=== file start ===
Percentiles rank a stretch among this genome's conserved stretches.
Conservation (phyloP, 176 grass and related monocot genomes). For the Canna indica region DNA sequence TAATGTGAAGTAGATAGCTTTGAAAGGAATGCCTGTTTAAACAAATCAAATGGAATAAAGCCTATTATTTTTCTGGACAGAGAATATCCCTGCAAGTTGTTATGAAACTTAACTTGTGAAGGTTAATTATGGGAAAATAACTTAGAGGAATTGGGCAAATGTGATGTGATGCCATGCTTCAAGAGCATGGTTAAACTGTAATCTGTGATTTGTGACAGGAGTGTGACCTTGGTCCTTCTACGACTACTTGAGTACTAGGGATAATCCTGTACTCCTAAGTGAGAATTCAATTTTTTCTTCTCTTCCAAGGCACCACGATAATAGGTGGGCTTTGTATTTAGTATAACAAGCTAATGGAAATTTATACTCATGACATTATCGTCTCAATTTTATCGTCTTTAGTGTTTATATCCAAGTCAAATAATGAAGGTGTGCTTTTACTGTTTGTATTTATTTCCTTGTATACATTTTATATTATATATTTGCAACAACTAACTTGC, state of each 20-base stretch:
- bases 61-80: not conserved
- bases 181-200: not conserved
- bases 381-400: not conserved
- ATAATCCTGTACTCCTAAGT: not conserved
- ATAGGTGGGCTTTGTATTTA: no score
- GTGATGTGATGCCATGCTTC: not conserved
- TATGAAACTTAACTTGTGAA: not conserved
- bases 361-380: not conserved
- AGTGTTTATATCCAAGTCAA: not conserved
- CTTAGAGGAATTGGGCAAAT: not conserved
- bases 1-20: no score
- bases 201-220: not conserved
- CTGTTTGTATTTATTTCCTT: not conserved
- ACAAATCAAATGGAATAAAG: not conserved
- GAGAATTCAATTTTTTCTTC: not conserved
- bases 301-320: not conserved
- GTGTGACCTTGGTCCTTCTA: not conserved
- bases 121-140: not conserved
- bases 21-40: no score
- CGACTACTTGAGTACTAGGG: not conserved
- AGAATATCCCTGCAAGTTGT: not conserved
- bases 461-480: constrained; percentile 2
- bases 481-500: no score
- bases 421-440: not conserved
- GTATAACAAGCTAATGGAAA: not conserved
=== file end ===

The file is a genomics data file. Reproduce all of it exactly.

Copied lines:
Percentiles rank a stretch among this genome's conserved stretches.
Conservation (phyloP, 176 grass and related monocot genomes). For the Canna indica region DNA sequence TAATGTGAAGTAGATAGCTTTGAAAGGAATGCCTGTTTAAACAAATCAAATGGAATAAAGCCTATTATTTTTCTGGACAGAGAATATCCCTGCAAGTTGTTATGAAACTTAACTTGTGAAGGTTAATTATGGGAAAATAACTTAGAGGAATTGGGCAAATGTGATGTGATGCCATGCTTCAAGAGCATGGTTAAACTGTAATCTGTGATTTGTGACAGGAGTGTGACCTTGGTCCTTCTACGACTACTTGAGTACTAGGGATAATCCTGTACTCCTAAGTGAGAATTCAATTTTTTCTTCTCTTCCAAGGCACCACGATAATAGGTGGGCTTTGTATTTAGTATAACAAGCTAATGGAAATTTATACTCATGACATTATCGTCTCAATTTTATCGTCTTTAGTGTTTATATCCAAGTCAAATAATGAAGGTGTGCTTTTACTGTTTGTATTTATTTCCTTGTATACATTTTATATTATATATTTGCAACAACTAACTTGC, state of each 20-base stretch:
- bases 61-80: not conserved
- bases 181-200: not conserved
- bases 381-400: not conserved
- ATAATCCTGTACTCCTAAGT: not conserved
- ATAGGTGGGCTTTGTATTTA: no score
- GTGATGTGATGCCATGCTTC: not conserved
- TATGAAACTTAACTTGTGAA: not conserved
- bases 361-380: not conserved
- AGTGTTTATATCCAAGTCAA: not conserved
- CTTAGAGGAATTGGGCAAAT: not conserved
- bases 1-20: no score
- bases 201-220: not conserved
- CTGTTTGTATTTATTTCCTT: not conserved
- ACAAATCAAATGGAATAAAG: not conserved
- GAGAATTCAATTTTTTCTTC: not conserved
- bases 301-320: not conserved
- GTGTGACCTTGGTCCTTCTA: not conserved
- bases 121-140: not conserved
- bases 21-40: no score
- CGACTACTTGAGTACTAGGG: not conserved
- AGAATATCCCTGCAAGTTGT: not conserved
- bases 461-480: constrained; percentile 2
- bases 481-500: no score
- bases 421-440: not conserved
- GTATAACAAGCTAATGGAAA: not conserved